Livvi-Karelian language

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Livvi-Karelian
Livvi
Native to Russia, Finland
Region between Lake Ladoga and Lake Onega, northward of Svir River, Karelia
Native speakers
31,000  (2000–2010)[1]
Uralic
Latin (Karelian alphabet)
Official status
Recognised minority
language in
Language codes
ISO 639-3 olo
Glottolog livv1243[4]

Livvi-Karelian [5] (Alternate names: Livvi, Livvikovian, Olonets, Southern Olonetsian, Karelian; Russian: ливвиковский язык[5][6]) is a Finnic language of the Uralic family.[7] spoken by Olonets Karelians (self-appellation livvi, livgilaizet), traditionally inhabiting the area between Ladoga and Onega lakes, northward of Svir River. The name "Olonets Karelians" is derived from the territory inhabited, Olonets Krai, named after the town of Olonets, named after the Olonka River.

History[edit]

Before World War II, Livvi-Karelian was spoken both in Russia and in Finland, in the easternmost part of Finnish Karelia. After Finland was forced to cede large parts of Karelia to the USSR after the war, the Finnish Livvi-Karelian population was resettled in Finland. Today there are still native speakers of Livvi-Karelian living scattered throughout Finland, but all areas in which Livvi-Karelian remain a community language are found in Russia.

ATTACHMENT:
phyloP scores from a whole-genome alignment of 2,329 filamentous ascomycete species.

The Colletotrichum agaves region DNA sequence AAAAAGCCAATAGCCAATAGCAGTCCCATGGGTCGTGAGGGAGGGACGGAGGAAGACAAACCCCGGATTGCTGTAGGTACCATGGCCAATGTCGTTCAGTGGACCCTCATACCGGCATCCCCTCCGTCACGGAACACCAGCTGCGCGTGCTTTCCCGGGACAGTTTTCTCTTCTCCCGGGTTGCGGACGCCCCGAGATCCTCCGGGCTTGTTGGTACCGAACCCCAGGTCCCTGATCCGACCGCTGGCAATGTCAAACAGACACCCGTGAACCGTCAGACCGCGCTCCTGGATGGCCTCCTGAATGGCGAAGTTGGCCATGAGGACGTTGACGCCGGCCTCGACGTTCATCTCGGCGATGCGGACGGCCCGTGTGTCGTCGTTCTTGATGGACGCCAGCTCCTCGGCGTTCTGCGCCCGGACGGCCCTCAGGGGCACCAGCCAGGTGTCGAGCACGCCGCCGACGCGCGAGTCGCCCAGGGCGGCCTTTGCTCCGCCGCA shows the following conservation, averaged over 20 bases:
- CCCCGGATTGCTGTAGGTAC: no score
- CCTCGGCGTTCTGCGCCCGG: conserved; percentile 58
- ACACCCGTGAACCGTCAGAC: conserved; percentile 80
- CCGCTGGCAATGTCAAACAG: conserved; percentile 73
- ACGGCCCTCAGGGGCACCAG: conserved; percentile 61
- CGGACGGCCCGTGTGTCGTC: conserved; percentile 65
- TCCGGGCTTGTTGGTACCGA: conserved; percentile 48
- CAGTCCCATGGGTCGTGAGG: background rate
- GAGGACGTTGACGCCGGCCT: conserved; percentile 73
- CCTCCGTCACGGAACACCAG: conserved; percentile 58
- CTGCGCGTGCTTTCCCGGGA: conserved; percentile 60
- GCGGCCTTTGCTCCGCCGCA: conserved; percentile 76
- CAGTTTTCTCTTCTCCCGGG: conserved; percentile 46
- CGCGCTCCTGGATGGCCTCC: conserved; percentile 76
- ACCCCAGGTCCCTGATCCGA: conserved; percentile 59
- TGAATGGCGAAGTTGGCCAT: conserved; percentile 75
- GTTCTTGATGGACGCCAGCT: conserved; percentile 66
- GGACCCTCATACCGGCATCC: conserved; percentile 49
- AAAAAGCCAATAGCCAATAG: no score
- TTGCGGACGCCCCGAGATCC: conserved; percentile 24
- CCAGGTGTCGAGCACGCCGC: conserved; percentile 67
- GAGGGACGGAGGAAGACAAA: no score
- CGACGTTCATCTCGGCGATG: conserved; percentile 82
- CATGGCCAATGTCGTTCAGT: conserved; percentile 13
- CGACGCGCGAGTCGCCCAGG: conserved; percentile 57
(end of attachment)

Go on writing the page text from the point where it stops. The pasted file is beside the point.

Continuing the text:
Speakers of Livvi-Karelian may be found mainly in Olonetsky, Pryazhinsky, Pitkyarantsky, and partly Suoyarvsky districts of the Republic of Karelia.[8]

Livvi-Karelian long remained relatively uninfluenced by the Russian language despite the influx of Russians following the founding of Saint Petersburg in 1703.

See also[edit]

References[edit]

  1. ^ Livvi-Karelian at Ethnologue (17th ed., 2013)
  2. ^ Change in the regulation by the president of Finland about European Charter for Regional or Minority Languages, 27.11.2009 (in Finnish)
  3. ^ Законодательные акты: О государственной поддержке карельского, вепсского и финского языков в Республике Карелия
  4. ^ Nordhoff, Sebastian; Hammarström, Harald; Forkel, Robert; Haspelmath, Martin, eds. (2013). "Livvi". Glottolog 2.2. Leipzig: Max Planck Institute for Evolutionary Anthropology. 
  5. ^ a b "Livvi-Karelian". Ethnologue. Retrieved 28 May 2011. 
  6. ^ Moseley, Christopher (2007). Encyclopedia of the world's endangered languages. Psychology Press. p. 263. 
  7. ^ "Language Family Trees, Uralic, Finnic". Ethnologue. Retrieved 28 May 2011. 
  8. ^ "Karelian Language", at the website about livvic culture

External links[edit]